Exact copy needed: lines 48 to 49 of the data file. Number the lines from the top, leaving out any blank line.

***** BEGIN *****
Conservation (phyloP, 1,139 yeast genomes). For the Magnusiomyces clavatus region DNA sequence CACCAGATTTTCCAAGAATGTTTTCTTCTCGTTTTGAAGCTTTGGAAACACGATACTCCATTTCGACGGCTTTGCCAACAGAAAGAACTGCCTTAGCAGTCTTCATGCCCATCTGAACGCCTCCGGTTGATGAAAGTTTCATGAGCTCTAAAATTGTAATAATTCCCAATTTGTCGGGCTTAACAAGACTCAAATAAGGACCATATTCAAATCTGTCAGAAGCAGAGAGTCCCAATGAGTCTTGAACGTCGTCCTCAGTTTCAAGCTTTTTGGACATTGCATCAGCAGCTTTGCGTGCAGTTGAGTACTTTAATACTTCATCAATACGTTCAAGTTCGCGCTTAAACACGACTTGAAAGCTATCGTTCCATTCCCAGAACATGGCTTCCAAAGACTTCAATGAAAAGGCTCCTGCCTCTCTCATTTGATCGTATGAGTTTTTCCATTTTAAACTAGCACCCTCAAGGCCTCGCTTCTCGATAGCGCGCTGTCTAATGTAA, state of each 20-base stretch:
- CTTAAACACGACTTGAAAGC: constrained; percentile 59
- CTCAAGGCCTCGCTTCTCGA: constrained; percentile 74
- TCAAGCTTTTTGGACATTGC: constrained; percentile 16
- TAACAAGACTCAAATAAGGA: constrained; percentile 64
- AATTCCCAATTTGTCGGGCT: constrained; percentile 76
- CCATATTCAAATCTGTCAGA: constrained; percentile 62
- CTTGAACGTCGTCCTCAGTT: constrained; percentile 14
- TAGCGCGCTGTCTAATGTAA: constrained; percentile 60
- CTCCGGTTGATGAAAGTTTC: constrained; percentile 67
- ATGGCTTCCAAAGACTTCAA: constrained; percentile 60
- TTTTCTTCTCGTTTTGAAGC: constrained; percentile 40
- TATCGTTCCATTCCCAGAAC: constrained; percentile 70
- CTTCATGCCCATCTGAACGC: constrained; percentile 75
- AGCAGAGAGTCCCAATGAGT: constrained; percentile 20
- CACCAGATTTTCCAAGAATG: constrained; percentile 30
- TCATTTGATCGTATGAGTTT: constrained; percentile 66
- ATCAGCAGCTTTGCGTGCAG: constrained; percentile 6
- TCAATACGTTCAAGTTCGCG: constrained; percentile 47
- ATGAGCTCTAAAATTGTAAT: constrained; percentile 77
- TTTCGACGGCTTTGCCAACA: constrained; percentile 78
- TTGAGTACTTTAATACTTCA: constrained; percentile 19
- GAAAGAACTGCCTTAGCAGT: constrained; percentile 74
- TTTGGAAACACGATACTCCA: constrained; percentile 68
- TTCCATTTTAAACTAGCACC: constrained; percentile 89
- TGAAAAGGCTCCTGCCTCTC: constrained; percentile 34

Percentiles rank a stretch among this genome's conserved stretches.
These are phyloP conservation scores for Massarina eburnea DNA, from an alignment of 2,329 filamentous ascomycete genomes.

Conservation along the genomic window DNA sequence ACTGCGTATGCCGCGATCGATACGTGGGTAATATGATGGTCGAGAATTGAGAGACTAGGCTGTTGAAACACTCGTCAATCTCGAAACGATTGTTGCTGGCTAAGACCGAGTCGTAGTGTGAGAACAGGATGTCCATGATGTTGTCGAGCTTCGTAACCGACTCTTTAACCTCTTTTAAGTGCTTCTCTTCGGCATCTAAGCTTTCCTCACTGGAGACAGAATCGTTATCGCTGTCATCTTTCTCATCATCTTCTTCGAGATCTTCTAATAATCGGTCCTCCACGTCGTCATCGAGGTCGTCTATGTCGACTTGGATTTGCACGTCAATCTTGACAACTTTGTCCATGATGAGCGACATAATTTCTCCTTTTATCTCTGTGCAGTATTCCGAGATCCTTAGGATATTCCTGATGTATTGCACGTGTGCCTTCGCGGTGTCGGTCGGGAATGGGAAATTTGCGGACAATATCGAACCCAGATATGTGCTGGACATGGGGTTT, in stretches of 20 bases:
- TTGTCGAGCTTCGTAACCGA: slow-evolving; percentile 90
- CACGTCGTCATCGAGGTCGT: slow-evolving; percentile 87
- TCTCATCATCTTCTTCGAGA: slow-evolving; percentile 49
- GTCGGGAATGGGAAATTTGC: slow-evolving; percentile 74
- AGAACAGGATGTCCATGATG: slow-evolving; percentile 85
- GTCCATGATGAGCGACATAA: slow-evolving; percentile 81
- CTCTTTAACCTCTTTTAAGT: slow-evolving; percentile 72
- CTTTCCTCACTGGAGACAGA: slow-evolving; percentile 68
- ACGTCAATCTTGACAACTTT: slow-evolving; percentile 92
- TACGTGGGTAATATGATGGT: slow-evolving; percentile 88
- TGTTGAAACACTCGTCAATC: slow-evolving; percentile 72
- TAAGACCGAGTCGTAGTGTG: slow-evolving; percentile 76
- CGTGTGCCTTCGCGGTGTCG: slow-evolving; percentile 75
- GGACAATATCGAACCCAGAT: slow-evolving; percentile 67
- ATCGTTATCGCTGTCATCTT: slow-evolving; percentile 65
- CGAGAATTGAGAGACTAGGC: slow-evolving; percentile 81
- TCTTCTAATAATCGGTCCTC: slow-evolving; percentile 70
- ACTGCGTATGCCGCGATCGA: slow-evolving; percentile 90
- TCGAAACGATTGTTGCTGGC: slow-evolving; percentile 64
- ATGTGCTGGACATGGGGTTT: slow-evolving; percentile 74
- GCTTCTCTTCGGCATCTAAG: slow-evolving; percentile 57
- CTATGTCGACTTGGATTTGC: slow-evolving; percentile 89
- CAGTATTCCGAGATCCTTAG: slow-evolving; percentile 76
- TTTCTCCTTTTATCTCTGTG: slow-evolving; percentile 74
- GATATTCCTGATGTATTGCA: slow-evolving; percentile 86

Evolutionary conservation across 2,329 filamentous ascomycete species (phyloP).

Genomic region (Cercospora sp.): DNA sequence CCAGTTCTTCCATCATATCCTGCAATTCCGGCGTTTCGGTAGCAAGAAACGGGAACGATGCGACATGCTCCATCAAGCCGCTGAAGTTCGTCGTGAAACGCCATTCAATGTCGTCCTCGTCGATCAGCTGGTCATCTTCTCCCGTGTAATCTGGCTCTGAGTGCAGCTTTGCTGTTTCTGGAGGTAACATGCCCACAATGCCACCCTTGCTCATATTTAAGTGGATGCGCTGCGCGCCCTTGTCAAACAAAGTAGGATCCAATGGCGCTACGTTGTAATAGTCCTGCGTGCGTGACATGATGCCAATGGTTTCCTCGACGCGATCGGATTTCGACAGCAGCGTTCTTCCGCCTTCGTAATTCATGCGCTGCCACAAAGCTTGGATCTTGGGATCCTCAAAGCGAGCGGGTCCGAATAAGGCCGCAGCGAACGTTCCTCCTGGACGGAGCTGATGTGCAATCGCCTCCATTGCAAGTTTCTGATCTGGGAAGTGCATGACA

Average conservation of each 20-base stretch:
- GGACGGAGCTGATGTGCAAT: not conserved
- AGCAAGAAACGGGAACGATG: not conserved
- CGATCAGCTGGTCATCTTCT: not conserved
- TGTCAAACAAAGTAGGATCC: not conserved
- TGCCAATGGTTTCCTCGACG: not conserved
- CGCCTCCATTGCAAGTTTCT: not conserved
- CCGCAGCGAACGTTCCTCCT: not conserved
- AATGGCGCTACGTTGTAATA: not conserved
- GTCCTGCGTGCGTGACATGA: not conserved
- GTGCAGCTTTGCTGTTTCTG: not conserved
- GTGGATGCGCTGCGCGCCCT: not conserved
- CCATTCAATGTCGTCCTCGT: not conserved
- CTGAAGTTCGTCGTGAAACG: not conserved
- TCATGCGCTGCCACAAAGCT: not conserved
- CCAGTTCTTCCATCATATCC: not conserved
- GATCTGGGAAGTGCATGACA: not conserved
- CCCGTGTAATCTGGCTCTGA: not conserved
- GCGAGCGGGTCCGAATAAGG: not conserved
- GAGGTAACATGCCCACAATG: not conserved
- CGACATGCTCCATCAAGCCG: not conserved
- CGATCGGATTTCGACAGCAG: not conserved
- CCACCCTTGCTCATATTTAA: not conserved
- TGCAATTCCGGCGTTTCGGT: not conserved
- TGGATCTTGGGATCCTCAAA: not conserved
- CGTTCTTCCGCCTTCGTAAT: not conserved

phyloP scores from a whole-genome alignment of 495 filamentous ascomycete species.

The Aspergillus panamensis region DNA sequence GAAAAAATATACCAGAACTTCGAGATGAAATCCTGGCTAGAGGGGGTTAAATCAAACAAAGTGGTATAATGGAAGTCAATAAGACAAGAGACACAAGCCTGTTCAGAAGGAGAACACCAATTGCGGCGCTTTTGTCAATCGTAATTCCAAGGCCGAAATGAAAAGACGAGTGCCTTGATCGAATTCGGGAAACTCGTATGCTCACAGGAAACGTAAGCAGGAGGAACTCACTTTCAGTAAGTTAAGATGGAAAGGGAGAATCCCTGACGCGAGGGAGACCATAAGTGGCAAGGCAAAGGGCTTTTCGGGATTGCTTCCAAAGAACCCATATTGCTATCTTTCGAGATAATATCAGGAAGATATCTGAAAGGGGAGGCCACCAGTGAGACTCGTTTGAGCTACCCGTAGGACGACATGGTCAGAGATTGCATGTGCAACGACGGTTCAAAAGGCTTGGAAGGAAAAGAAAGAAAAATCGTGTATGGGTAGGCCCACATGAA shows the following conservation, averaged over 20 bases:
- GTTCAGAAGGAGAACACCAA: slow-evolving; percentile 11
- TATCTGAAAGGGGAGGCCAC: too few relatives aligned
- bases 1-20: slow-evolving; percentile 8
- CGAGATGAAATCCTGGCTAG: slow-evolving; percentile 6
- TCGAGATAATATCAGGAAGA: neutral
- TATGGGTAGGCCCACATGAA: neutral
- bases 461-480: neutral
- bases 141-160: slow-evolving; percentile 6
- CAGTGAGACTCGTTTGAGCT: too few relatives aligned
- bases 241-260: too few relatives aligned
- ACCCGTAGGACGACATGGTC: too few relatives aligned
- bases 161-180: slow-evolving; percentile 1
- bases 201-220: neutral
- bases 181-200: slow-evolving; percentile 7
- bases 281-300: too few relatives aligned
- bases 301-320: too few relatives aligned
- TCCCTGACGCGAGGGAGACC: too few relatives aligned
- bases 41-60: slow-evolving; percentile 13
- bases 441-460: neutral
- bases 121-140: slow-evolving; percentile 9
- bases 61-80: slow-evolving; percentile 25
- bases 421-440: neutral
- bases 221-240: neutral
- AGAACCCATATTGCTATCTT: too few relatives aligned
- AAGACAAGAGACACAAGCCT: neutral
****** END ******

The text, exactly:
- TCGAAACGATTGTTGCTGGC: slow-evolving; percentile 64
- ATGTGCTGGACATGGGGTTT: slow-evolving; percentile 74